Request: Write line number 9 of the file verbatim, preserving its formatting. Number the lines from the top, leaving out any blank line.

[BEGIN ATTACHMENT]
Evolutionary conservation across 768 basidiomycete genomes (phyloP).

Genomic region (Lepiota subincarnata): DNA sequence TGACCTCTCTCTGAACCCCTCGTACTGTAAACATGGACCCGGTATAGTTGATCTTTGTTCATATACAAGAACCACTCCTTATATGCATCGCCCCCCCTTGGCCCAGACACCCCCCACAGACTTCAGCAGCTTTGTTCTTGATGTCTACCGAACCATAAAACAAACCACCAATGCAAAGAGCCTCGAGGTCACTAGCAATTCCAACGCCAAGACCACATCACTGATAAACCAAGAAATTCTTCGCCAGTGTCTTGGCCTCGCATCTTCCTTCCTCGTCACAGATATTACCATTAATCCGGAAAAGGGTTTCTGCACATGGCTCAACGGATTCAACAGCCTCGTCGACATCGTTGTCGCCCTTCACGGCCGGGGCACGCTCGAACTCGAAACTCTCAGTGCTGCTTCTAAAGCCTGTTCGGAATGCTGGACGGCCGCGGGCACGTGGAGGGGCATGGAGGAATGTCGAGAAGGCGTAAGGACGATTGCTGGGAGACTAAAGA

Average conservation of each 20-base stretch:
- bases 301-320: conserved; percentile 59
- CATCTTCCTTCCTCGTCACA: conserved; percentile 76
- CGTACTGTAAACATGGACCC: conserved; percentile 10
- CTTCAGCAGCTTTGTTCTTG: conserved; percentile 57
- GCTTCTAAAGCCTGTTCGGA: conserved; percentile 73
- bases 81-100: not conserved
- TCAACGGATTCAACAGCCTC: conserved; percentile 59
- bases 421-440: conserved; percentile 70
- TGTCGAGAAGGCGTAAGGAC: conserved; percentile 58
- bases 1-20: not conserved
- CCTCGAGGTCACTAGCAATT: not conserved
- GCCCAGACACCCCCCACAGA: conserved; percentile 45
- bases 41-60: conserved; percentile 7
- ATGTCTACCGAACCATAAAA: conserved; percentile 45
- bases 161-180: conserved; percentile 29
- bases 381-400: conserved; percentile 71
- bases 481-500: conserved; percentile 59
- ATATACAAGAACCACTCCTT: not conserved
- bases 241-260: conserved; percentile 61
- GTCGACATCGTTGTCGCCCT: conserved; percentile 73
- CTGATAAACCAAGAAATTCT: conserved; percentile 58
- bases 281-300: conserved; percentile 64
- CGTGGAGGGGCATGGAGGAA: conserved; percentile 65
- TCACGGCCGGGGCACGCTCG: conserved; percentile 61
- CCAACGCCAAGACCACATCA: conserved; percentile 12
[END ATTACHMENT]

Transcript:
- bases 81-100: not conserved